by Mitch Kokai
Senior Political Analyst, John Locke Foundation
Simply put, he is a “minority president” and cannot expect victory merely by winning the voters he carried in 2016. He needs to persuade Americans who voted for somebody else two years ago. He has not done this. …
… If you had told me in 2015 that the Republican nominee was going to lose Colorado, Nevada, and Virginia, I would have said that the Democrat was on track to win more than 300 electoral votes. But as we all know, that didn’t happen. Trump dominated the industrial Midwest and very nearly carried Minnesota — historically one of the most Democratic states in the post-war era.
Still, Trump won only 46 percent of the popular vote, less than Hillary Clinton, which makes him one of just a handful of presidents since the Civil War who won the electoral-college vote while winning fewer popular votes than their opponent. …
… Of course, defenders of President Trump will note that the presidency is not determined by a nationwide popular vote. Indeed, that is true. I am not contesting the legitimacy of the Trump election in 2016. Rather, I am pointing out that the anti-Trump vote was substantially larger than the pro-Trump vote — 54 percent to 46 percent. And even though the entirety of Clinton’s 3-million popular-vote victory came from California (which went for her by a margin of 4.3 million votes), Trump’s share of the vote in Michigan, Pennsylvania, and Wisconsin was less than what George W. Bush won in those states in 2004, when he lost all three states to John Kerry.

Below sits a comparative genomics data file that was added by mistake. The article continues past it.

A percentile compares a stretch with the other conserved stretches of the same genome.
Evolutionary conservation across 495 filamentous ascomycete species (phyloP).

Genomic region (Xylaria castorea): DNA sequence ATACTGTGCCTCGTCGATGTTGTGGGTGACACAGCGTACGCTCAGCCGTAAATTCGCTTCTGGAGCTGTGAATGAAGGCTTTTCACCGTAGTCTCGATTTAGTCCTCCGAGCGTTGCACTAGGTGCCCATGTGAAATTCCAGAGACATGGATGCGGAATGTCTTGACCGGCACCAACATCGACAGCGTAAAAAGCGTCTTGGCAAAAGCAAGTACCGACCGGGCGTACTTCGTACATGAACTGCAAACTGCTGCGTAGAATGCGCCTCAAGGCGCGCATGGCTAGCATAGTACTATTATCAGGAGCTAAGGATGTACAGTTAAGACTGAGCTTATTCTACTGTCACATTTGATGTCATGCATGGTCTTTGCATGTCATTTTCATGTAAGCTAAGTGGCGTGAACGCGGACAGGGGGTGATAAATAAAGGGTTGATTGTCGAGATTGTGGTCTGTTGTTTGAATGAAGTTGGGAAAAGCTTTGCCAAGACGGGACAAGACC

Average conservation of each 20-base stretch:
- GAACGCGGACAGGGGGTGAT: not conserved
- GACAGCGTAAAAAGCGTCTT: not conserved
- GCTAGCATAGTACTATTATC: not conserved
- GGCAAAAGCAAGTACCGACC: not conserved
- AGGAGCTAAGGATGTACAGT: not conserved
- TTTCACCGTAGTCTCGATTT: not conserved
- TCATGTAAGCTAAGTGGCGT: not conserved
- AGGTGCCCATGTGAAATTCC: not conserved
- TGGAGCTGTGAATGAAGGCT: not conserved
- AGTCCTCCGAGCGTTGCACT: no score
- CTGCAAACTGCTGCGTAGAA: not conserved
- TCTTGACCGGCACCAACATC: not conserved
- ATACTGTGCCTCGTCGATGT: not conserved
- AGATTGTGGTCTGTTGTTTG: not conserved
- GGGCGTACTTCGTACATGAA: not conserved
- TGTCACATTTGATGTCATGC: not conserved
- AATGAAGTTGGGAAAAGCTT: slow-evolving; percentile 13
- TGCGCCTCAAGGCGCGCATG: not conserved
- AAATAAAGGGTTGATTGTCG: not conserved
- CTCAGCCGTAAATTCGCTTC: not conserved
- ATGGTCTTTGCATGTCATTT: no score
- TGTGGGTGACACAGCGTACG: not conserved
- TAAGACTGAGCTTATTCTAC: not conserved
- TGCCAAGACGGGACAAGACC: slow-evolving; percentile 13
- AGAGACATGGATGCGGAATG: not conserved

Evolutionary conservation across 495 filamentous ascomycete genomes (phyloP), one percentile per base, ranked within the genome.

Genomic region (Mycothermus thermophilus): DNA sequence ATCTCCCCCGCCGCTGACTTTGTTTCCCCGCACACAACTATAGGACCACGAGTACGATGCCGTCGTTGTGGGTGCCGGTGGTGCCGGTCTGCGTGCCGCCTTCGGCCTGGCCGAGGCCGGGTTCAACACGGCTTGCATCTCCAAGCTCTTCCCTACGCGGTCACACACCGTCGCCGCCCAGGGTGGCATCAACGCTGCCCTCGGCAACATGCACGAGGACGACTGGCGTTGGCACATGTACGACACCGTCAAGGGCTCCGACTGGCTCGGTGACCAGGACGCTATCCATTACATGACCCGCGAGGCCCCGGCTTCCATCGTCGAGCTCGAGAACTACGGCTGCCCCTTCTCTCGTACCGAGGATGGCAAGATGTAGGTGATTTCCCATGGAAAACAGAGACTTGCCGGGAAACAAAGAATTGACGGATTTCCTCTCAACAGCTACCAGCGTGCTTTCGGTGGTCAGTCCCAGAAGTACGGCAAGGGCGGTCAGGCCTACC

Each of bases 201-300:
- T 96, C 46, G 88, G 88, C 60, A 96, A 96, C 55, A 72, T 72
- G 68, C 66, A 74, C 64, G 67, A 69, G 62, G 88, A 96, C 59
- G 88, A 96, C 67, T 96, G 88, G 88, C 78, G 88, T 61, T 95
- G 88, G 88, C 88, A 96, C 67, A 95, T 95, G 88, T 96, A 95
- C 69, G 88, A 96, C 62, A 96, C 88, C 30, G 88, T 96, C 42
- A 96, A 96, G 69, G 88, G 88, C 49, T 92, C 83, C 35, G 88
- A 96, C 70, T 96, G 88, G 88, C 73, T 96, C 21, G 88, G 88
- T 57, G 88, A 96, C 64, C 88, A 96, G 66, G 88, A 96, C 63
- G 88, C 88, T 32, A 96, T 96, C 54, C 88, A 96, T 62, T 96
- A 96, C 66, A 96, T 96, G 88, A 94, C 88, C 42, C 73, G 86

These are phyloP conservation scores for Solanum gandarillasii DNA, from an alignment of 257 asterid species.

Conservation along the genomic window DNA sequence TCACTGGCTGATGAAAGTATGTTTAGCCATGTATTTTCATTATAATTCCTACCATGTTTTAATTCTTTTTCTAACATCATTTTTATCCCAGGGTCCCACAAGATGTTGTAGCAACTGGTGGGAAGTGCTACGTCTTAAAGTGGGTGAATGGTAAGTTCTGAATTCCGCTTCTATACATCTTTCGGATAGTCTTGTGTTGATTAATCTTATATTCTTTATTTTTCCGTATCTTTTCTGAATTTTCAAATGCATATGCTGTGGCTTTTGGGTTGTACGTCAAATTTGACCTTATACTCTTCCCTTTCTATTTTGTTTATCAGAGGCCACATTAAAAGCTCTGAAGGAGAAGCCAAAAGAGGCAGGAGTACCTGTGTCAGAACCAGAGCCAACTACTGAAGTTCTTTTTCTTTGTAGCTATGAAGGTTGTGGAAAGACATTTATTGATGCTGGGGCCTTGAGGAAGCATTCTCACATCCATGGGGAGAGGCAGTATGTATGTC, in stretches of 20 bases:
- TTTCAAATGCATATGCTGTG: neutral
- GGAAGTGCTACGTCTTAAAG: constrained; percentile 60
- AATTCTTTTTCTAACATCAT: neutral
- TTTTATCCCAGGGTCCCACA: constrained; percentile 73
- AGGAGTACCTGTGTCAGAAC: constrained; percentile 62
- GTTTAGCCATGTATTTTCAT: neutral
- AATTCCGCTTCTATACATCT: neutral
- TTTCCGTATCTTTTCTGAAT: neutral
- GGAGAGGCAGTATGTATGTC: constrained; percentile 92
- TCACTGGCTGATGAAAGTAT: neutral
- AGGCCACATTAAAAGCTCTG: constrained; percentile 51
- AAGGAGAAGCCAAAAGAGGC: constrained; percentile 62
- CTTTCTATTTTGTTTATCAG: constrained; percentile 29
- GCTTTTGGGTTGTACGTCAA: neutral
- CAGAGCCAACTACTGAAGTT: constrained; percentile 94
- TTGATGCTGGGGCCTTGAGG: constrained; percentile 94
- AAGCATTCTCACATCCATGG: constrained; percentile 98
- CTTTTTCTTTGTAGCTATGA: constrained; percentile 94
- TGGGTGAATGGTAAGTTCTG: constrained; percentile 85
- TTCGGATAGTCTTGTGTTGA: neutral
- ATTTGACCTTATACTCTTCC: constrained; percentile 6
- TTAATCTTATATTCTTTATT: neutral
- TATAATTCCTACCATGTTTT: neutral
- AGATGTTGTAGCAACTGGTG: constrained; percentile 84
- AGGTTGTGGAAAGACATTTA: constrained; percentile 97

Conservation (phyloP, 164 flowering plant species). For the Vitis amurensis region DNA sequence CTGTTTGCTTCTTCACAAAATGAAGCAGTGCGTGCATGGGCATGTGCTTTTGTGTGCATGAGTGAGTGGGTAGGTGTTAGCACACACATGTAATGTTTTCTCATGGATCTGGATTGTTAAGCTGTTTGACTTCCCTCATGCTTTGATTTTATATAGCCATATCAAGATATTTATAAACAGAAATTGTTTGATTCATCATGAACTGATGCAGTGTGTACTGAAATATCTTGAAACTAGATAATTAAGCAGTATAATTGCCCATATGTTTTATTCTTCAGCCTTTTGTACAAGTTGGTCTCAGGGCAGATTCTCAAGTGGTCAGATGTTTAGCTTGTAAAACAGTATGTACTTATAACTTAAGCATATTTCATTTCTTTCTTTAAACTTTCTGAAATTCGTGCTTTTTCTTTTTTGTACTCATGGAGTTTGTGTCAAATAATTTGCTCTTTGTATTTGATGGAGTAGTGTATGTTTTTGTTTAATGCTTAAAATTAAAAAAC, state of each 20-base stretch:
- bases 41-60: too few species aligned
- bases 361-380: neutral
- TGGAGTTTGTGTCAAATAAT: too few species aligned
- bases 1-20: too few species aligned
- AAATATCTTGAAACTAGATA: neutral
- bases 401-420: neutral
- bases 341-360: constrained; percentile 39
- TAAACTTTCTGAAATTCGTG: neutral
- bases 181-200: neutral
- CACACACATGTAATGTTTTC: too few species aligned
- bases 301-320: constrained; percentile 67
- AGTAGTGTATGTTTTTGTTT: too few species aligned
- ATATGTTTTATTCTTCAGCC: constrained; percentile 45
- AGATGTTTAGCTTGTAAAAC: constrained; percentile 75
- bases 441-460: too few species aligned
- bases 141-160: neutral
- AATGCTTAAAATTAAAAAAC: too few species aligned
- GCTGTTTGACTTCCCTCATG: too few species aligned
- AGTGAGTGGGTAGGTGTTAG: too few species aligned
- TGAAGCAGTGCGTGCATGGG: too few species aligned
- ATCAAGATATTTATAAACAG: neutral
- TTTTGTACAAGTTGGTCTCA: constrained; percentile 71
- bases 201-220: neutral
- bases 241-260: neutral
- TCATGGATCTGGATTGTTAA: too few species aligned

The implication is that Trump won because the anti-Trump vote was scattered across multiple candidates, mainly Hillary Clinton and Gary Johnson. The political danger for Trump in 2020 is that this vote, previously scattered, could come together around a single alternative to Trump.